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The Dirt

A Bold Step: Chris Francis Exhibit Opens at UC Davis Design Museum

The UC Davis Design Museum’s latest exhibition “From Concept to Creation: Inspired Shoe Design by Chris Francis” showcases the Los Angeles-based shoe designer’s colorful and creative footwear that bridges contemporary art and wearable design.

The installation, co-curated by Professor Susan T. Avila and Design MFA student Cristina Gomez, spotlights creations that combine global shoemaking traditions and techniques with references to the built environment—such as Bauhaus and brutalist architecture as well as 20th-century art movements and punk rock. 

“His work demonstrates extraordinary craftsmanship that builds on principles of industrial design and fashion, and his use of repurposed materials promotes sustainability, which is an important component of our UC Davis Design major,” says Avila, who first took note of Francis in 2015 when his Slipper shoe appeared on the cover of Ornament Magazine. 

In the interim, Francis’ work has been featured by magazines like Vogue, who called the designer’s work “singular,” that of a “Glam-Rock Shoemaker” (his styles have been worn by Mötley Crüe’s Mick Mars and Steve Jones of the Sex Pistols, among others), as well as by major museums. A short documentary, Chris Francis: Shoes, followed his first museum exhibition at Craft Contemporary in Los Angeles and appeared on KQED in 2019.

In it, Francis talks about his past career as a carpenter informing his work. While he frequently creates shoes for celebrities and high-profile clients, his true passion is utilizing his unique skills to conceptualize his artistic vision. Many of his shoes are made from unexpected materials, like rocks, wood, and found objects, and each is one of a kind. 

“He pushes boundaries and our ways of thinking about shoes,” says Gomez. One of her favorites, Audacity of Huge, is from his Brutalism collection. “They are wearable, but not at all functional. Like many of the shoes on display, they are art objects.”

“They are just amazing in person,” adds Gomez, who explains that one of the reasons Avila and she believe the UCD Design Museum is the right home for the show is the inclusion of inspirational objects. “There is a lot about Chris’ design process,” says Gomez. “We think it’s important for the students to see how he starts, and how he arrives at the finished project.”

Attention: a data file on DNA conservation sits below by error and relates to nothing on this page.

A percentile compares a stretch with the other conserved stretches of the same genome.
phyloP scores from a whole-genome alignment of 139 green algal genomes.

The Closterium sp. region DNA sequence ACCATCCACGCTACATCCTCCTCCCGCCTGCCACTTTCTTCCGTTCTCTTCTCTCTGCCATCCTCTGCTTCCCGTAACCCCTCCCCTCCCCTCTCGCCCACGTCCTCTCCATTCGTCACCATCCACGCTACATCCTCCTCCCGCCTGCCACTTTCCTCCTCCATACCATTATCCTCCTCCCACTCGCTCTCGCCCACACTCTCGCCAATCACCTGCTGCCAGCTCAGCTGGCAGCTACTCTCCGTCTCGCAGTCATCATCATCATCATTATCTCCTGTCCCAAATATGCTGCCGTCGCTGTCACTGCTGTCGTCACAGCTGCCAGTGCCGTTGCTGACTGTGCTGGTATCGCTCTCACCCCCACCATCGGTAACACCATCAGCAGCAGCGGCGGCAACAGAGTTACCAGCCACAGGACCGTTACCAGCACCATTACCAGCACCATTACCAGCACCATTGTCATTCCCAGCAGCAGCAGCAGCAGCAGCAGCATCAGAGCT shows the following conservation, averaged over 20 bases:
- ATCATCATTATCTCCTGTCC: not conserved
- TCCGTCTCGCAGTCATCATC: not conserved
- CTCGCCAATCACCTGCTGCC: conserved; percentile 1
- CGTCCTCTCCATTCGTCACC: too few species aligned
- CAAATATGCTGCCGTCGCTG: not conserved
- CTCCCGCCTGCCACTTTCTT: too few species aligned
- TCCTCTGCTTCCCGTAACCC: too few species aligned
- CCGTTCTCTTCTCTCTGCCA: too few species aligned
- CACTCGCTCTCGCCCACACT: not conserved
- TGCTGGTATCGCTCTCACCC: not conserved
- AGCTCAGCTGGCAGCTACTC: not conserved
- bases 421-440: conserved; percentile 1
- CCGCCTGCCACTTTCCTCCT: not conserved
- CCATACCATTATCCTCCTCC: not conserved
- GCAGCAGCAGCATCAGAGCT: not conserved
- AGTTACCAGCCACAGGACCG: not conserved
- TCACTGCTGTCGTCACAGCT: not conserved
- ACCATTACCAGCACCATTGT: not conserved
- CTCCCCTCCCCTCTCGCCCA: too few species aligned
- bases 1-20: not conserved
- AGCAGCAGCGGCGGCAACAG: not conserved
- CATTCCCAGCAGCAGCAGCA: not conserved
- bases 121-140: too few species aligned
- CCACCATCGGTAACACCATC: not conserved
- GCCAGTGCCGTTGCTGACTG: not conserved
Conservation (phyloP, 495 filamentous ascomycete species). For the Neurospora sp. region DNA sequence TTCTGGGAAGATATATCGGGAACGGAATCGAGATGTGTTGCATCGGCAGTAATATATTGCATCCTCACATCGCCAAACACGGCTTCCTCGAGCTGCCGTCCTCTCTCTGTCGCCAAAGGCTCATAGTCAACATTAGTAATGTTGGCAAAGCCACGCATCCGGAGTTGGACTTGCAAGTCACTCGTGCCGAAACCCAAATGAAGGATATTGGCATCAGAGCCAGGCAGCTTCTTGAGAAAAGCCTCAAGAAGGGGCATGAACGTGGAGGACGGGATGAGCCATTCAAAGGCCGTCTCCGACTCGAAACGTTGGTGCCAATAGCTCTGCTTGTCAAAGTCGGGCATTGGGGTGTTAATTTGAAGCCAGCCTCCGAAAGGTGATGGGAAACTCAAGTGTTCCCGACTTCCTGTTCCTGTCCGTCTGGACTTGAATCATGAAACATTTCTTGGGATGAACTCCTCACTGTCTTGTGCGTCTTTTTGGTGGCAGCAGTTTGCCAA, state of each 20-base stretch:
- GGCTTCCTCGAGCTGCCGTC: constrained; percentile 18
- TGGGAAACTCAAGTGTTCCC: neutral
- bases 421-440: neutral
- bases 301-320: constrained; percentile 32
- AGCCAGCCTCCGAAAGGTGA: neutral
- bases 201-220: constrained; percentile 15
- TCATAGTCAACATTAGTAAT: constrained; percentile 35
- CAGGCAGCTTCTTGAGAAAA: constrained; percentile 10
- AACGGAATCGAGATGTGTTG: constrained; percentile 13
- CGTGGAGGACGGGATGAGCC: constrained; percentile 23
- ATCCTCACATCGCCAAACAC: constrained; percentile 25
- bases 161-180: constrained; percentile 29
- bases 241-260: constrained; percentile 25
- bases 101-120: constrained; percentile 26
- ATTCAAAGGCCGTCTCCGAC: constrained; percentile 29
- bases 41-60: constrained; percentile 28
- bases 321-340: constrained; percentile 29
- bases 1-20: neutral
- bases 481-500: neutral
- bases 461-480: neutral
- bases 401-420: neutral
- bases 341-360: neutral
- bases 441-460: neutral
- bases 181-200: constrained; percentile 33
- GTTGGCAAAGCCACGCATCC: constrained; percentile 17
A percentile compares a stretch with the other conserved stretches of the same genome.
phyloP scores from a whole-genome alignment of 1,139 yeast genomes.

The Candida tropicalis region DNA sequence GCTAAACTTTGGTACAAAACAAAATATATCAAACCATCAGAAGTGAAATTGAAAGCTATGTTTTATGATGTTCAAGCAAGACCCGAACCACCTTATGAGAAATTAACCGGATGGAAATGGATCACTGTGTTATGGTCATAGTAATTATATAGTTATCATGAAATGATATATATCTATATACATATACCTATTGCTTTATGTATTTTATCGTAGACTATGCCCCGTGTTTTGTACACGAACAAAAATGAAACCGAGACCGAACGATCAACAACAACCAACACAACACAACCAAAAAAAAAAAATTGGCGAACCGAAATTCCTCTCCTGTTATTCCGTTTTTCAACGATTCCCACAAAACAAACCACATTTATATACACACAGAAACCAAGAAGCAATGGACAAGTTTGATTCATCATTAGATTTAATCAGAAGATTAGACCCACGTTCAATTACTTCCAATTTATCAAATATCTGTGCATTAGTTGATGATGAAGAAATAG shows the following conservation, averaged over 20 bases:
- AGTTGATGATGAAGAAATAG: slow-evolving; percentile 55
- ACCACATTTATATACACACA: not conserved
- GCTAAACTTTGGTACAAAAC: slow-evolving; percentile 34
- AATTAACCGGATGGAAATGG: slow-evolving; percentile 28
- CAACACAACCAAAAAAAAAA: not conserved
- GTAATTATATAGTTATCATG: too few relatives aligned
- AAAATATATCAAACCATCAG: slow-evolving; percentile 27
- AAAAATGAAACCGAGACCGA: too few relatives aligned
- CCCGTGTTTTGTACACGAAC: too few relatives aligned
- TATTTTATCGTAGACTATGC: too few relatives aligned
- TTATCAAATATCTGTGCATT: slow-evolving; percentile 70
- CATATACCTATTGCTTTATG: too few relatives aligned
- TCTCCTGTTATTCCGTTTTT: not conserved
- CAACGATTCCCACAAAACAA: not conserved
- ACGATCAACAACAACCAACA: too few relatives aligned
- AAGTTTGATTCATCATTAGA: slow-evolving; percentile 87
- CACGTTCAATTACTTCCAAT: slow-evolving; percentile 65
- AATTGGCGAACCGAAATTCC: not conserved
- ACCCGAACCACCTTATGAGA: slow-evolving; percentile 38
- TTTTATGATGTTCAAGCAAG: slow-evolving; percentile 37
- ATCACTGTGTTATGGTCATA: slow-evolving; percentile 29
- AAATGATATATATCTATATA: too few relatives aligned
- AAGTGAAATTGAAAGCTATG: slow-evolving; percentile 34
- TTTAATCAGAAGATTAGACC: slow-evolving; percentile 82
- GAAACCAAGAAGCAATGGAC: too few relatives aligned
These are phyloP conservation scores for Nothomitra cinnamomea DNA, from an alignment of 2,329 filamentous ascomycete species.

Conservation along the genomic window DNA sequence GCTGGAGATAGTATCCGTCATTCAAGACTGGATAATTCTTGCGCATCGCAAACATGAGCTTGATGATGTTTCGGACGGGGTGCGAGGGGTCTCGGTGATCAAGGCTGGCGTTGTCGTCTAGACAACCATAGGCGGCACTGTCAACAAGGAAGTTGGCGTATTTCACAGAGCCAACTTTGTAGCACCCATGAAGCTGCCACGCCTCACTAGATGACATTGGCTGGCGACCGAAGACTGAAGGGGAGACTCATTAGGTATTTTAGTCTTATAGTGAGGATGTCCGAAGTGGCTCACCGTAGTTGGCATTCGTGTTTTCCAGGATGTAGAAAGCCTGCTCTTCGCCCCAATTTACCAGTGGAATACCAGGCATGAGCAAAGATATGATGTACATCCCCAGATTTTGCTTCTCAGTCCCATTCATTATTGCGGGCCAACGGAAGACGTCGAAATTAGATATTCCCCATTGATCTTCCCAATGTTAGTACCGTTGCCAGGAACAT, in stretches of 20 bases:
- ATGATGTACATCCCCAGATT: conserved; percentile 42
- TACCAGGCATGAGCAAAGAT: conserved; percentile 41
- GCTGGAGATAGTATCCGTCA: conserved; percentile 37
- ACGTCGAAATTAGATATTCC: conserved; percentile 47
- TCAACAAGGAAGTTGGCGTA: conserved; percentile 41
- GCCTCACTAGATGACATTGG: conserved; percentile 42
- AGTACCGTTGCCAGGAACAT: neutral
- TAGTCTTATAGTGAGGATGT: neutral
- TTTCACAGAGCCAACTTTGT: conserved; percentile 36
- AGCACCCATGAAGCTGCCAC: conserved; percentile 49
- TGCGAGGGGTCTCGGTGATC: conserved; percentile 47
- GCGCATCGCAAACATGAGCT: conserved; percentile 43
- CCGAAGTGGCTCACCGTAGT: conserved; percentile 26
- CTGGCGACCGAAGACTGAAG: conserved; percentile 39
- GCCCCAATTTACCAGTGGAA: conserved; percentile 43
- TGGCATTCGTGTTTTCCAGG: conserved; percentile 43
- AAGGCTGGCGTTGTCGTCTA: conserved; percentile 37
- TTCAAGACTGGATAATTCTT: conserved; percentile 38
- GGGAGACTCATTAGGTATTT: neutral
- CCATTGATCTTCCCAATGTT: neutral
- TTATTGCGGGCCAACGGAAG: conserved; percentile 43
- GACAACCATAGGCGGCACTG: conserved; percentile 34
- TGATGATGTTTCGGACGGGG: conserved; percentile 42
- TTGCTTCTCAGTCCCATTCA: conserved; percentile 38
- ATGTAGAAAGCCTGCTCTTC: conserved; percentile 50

Francis himself is self-taught, having sought out traditional shoemakers for apprenticeships. Without a proper leather sewing machine, he did all the work by hand and still occasionally works that way. 

68 of the artists’ shoes will be on display in UC Davis’ Cruess Hall when the exhibit opens, along with many of the artist’s inspirational objects and tools. 

The exhibition space entrance will appear as a reproduction of Francis’ studio, through which visitors can walk and see his sewing machines. Gomez and the exhibition team had a chance to visit Francis’ studio in Los Angeles, which she says “is like going back in time to 1930s­–1950s old Hollywood. Francis inherited celebrity shoemaker and mentor Pasquale Di Fabrizio’s shoe lasts—the Di Fabrizio shoe boxes, which cover the walls of Francis’ studio, include names like Lauren Bacall, Barbara Stanwyck and Joanne Woodward. Francis continues Di Fabrizio’s tradition of bespoke shoes while demonstrating that inspiration can come from just about anywhere.”

From there the visitor is taken through early to mid-twentieth century pieces—Bauhaus, the arts and craft movement, Russian constructivism—and into American Hardcore and Brutalism, before ending with fantasy, pop, and art deco pieces. 

Some pieces to look forward to seeing include Shoe Machine (2015), inspired by an 1880s western tailor shoe machine, constructed from wood, painted leather, and rubber; Tatlin’s Tower (2015), knee-high boots inspired by an iconic work of Russian modern art from the early Soviet era that was likewise symbolic and functional; and Headmaster’s Office (2016), a suite of shoes recreating German architect and Bauhaus school founder Walter Gropius’ office. Francis’ Punk Years Revisited (2015), which incorporates pieces of the walls of the New York music venue CBGB, stands out with repurposed broom bristles that seem reminiscent of a mohawk.

Gomez is also working on a free coloring book to accompany the show: “We are going to have a coloring book activity space. The book will feature Chris’ drawings of the shoes that you can color and add to an exhibition wall.” 

“From Concept to Creation: Inspired Shoe Design by Chris Francis” opens Jan. 23 and will be on display through April 23. A reception will be held Jan. 24 at 6:30p. 

Co-curated by Susan Taber Avila & Cristina Gomez. In collaboration with Tim McNeil, exhibition design professor & Design Museum director; Trevor Pope-Lance, Design Museum preparator; and Hector Valdivia, design student & Design Museum intern. 

The Design Museum, part of the College of Letters and Science and free to the public, is in Cruess Hall, Room 124. It is open weekdays from 12p–4p and Sundays by appointment.

For more information about this exhibition, visit Click Visit the Design Museum for map and parking information.

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